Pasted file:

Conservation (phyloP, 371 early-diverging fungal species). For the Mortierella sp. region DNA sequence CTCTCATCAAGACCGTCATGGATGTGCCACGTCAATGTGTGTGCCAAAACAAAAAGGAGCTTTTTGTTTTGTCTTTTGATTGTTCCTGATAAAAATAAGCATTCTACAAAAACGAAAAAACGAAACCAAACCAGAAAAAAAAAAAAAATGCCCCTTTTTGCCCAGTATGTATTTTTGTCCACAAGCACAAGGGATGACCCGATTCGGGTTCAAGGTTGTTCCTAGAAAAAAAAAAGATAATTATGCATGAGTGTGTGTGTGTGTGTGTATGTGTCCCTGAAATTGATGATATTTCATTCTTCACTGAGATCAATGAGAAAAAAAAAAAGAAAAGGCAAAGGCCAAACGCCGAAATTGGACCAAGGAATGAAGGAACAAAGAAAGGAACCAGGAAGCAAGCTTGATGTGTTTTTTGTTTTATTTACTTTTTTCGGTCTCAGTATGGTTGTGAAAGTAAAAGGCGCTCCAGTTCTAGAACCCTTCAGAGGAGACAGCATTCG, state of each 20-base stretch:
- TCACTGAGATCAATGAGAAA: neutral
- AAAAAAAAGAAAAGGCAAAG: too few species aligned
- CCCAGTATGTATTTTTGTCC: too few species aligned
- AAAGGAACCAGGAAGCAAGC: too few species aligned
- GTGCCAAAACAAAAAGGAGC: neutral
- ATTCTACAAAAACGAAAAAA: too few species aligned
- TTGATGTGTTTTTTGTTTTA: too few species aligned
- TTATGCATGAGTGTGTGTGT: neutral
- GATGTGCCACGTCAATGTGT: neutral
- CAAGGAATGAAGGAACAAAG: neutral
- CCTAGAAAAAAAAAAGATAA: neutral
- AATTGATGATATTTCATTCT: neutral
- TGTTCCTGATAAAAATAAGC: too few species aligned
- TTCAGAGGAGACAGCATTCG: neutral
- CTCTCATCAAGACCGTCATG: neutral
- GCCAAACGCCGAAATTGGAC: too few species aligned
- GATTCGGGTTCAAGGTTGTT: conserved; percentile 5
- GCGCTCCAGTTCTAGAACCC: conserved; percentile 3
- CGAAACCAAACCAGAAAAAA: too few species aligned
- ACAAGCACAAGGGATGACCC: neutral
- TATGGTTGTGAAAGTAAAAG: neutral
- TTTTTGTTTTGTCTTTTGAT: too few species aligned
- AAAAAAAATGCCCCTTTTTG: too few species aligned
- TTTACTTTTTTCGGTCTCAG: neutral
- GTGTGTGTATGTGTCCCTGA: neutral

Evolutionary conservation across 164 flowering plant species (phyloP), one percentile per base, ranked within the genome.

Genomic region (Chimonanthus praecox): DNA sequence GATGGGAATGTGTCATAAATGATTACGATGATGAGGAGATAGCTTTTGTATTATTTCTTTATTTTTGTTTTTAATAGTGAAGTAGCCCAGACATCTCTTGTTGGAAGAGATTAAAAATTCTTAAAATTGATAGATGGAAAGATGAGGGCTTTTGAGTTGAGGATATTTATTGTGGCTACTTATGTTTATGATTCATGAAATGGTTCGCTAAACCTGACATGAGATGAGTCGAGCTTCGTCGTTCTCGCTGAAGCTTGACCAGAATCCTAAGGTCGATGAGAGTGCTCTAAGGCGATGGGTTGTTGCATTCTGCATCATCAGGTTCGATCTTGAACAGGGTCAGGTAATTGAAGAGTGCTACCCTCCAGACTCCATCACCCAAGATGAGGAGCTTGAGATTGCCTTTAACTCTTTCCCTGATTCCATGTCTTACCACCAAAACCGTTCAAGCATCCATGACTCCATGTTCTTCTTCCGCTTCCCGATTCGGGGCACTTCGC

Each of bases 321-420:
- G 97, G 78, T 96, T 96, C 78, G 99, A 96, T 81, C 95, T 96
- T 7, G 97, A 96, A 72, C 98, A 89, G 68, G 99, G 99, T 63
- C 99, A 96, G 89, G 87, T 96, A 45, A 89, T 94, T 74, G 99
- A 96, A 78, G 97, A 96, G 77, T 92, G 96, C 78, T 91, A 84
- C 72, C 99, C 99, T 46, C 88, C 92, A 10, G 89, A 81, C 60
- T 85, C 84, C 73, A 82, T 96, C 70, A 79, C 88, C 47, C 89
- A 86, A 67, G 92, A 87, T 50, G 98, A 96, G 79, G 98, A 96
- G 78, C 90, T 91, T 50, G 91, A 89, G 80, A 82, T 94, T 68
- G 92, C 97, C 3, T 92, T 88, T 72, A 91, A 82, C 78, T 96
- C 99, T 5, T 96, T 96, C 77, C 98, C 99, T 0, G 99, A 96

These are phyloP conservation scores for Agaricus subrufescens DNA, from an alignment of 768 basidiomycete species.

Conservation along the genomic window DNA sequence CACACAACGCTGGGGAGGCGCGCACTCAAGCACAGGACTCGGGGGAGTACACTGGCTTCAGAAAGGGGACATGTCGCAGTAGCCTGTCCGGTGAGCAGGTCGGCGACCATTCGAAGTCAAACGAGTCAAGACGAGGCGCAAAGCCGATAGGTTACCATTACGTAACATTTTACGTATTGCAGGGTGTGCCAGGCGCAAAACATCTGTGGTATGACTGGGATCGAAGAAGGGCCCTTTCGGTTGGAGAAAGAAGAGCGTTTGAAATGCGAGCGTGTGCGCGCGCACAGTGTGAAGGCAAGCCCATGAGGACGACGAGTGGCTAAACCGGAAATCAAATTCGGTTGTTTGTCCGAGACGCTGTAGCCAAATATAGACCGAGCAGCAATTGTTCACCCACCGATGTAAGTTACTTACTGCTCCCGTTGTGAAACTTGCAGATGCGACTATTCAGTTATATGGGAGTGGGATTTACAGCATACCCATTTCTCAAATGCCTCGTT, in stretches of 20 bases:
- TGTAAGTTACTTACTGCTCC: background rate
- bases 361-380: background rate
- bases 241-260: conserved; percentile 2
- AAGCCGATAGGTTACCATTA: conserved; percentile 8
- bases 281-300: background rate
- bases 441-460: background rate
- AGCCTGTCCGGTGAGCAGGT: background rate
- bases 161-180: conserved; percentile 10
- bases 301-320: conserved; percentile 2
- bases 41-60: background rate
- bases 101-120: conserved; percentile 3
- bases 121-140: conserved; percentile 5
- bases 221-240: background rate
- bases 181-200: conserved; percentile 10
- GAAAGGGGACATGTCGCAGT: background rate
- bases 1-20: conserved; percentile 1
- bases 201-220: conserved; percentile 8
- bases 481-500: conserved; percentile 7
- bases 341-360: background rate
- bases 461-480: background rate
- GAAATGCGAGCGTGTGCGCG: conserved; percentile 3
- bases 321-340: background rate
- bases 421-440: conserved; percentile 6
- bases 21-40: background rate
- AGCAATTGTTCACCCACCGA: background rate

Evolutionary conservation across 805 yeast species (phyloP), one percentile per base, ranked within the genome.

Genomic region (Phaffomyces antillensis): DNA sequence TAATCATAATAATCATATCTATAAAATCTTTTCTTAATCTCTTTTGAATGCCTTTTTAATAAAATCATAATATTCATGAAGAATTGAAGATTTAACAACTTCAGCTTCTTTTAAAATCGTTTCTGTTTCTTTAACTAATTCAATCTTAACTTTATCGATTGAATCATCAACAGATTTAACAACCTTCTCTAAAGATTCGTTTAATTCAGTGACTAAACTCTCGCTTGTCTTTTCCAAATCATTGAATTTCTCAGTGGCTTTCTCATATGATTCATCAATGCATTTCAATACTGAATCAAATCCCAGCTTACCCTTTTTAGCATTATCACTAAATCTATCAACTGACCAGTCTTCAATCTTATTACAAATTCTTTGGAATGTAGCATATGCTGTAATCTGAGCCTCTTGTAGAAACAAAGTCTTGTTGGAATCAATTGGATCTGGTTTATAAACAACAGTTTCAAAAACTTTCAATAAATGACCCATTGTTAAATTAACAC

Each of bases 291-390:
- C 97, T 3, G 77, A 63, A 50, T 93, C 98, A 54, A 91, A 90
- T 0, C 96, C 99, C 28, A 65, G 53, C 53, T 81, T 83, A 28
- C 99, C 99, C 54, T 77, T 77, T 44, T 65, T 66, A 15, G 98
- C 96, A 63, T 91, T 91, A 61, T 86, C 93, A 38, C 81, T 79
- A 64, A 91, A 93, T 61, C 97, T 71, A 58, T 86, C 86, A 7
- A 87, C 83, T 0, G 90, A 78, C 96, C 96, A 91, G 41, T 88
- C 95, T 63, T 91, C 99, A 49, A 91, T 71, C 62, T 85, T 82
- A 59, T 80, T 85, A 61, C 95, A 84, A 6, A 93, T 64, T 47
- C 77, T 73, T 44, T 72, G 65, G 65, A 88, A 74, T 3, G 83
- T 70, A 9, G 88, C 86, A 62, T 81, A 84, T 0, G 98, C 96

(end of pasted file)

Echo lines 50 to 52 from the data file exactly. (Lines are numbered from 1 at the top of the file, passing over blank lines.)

- bases 301-320: conserved; percentile 2
- bases 41-60: background rate
- bases 101-120: conserved; percentile 3